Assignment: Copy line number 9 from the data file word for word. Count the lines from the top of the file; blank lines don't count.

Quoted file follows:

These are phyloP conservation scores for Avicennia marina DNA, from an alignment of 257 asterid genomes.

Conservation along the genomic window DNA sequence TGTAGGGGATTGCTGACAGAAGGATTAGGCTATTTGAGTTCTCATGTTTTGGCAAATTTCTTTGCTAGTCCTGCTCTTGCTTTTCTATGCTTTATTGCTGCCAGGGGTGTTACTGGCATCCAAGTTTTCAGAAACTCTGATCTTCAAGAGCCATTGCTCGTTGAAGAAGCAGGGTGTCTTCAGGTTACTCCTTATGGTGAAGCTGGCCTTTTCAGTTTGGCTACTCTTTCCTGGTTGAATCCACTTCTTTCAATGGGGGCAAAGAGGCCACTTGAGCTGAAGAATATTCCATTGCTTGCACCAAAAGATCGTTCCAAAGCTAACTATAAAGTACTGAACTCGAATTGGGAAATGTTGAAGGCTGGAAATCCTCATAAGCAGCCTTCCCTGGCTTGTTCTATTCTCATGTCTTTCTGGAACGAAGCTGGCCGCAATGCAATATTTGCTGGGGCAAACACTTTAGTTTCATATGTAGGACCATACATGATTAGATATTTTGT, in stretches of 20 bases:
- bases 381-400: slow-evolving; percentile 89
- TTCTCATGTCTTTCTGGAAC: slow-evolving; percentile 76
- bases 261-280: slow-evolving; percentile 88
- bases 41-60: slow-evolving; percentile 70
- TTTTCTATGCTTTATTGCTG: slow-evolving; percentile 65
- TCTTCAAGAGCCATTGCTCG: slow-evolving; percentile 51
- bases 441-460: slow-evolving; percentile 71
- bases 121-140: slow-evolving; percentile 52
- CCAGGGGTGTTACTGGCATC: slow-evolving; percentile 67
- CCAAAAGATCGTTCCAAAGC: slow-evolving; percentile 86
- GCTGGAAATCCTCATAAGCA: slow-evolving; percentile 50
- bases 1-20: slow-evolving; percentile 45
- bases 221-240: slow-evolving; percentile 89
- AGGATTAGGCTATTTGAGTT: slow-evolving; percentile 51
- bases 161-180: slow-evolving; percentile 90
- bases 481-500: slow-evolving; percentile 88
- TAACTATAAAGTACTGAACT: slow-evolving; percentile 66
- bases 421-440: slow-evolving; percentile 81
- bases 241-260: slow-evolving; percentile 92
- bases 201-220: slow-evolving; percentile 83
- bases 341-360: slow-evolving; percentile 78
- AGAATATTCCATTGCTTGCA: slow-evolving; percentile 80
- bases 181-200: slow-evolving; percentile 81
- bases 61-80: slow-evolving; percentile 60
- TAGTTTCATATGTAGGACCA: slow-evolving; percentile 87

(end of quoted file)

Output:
- bases 441-460: slow-evolving; percentile 71